Why Did Feds Decide To DNA Swab Suspects In The Shrimp Boy/Leland Yee Corruption Case?

Federal prosecutors are DNA swabbing at least 12 of the 28 defendants entangled in the FBI’s probe into political corruption and organized crime that ensnared former state senator Leland Yee, and Raymond “Shrimp Boy” Chow, among others.

The process is straightforward, as described by Chow to the Appeal. In his case two federal agents, met with him and his attorney Curtis Briggs in one of the attorney visiting rooms at 850 Bryant, one of the city’s jails. The agents used a little stick with a fuzzy end to swab inside his mouth, along his gums on the right side of his mouth, and then the second agent used another stick to repeat the process on the left side.

“That was for verification or something,” Chow said. The whole thing took just a few minutes.

It’s unclear why exactly the feds need to do so a year later. Normally, when suspects in a federal case are processed by the US Marshals it’s standard procedure to gather a DNA sample, as well as photographs and fingerprints, according to a Justice Department memo. And that DNA evidence is entered into a federal database, which stores such records indefinitely.

Chow said he was not DNA swabbed when arrested last year.

The official justification the FBI gave federal magistrate Charles Breyer has to do with tying several of the defendants — Chow, George Nieh, and James Pau — to the various firearms seized by the government last year during the raids it conducted in March, according to a court filing by Chow’s lawyers. Specifically, one .22 caliber firearm, that was stored at Pau’s apartment, which Chow frequented.

“Like many aspects of this prosecution, ordering DNA swabs a year after arrest is symptomatic of a federal investigatory machine that has completely broken down,” one of Chow’s attorneys, Curtis Briggs wrote in an email message to The Appeal.

“They either lost DNA samples or they failed to obey a basic mandate from the Attorney General by neglecting to retrieve DNA samples from one of the largest indictments in San Francisco history.”

Chow himself talked eagerly of getting the results back, and claimed that such testing will simply exonerate him. “I hope they check the [laundered] money for the DNA,” he said. “None of my [DNA] will be on the money.”

In the court filing, Briggs suggested that the need to re-sample DNA, indicates “serious FBI crime lab malfeasance” and that additional DNA testing would unduly prolong his client’s case, and push back the trial date — which has not yet been set.

The US Attorney’s office declined to comment on the matter.

The feds desire to re-DNA swab the defendants comes in the wake of the scandalous revelation that an SFPD criminalist and a supervisor were improperly handling DNA evidence. The “irregularities” may affect more than 1,400 cases stretching over several years.

But, the cops say that they have nothing to do with the DNA evidence in the Chow case. “We have nothing to do with that,” said spokesman, officer Albie Esparza.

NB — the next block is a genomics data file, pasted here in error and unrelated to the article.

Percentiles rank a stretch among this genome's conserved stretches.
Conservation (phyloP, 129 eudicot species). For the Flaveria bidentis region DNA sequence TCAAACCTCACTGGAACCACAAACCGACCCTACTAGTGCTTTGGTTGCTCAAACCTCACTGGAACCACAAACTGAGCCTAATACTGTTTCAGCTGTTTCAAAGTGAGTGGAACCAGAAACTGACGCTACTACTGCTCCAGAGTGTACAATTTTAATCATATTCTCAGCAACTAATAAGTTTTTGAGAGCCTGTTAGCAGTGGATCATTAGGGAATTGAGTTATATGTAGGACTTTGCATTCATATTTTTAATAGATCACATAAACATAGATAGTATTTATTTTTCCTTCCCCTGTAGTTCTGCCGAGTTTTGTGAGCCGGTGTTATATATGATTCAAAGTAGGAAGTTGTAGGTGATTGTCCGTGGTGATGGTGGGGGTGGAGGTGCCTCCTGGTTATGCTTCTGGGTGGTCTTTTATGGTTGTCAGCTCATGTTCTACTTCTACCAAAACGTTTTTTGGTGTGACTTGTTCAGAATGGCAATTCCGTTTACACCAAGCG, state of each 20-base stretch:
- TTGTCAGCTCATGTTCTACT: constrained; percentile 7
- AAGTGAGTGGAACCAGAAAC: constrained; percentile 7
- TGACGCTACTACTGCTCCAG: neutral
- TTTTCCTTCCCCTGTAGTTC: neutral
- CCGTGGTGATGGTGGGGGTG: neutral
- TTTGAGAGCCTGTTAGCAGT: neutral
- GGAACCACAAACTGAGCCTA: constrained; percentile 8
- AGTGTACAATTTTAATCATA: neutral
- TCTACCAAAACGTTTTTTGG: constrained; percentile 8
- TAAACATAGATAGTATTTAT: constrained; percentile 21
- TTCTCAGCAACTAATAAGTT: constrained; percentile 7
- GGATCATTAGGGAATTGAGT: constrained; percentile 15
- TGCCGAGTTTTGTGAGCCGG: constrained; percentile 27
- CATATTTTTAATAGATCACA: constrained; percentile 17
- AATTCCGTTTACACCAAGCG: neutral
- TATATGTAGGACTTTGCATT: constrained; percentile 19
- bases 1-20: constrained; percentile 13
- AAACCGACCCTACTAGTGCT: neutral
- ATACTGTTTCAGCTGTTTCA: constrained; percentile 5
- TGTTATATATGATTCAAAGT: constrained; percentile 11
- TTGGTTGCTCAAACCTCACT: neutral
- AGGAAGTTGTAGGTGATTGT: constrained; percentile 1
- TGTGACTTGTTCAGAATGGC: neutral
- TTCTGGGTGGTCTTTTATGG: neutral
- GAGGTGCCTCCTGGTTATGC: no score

The feds themselves have had a problem with certain kinds of DNA testing — hair analysis — which surfaced in a report made public earlier this month.

Chow, Yee and 27 other defendants — now 26, after dentist Wilson Lim died of congestive heart failure, among other health problems — were arrested on March 26, 2014 on an array of charges that include money laundering, and public corruption.

Although initially prosecuted as a single case, the judge Breyer has indicated there are two distinct, and unrelated racketeering conspiracies: One surrounding Chow and other members of the Chinese benevolent society the Ghee Kung Tong, and the other involving political consultant Keith Jackson and the former state senator, Yee.

Chow, 55, is the chairman of the Ghee Kung Tong.

The investigation of the 28 defendants began at least as early as 2010 by a number of undercover agents, including one who posed as a Mafia member and allegedly infiltrated the Ghee Kung Tong, according to an FBI affidavit filed in the case last March.

The purportedly stolen liquor and cigarettes that Chow and others are accused of conspiring to traffic was supplied by that agent and undercover agents, the affidavit said.

Yee, 66, a Democrat, formerly represented the western half of San Francisco and most of San Mateo County in the state Senate.

He and Jackson, a former San Francisco school board president, will be tried in August on charges of conspiring to racketeer by soliciting campaign contributions in exchange for political favors, defrauding citizens of his honest services, conspiring to launder money and conspiring in a never-completed deal to smuggle weapons from the Philippines.

Jackson, his son Brandon Jackson, and sports agent Marlon Sullivan will also be tried with Yee on charges of selling guns without a license.

No one has yet gone to trial in the massive conspiracy and racketeering indictment as federal prosecutors continue to turn over voluminous evidence to dozens of defense attorneys in the case. At the moment the first group of defendants — Yee, Jackson, and several others — is set to be tried in August.

There is no trial date for Chow, and the 16 co-defendants charged in that racketeering conspiracy. Jackson is the only man accused of participating in both.

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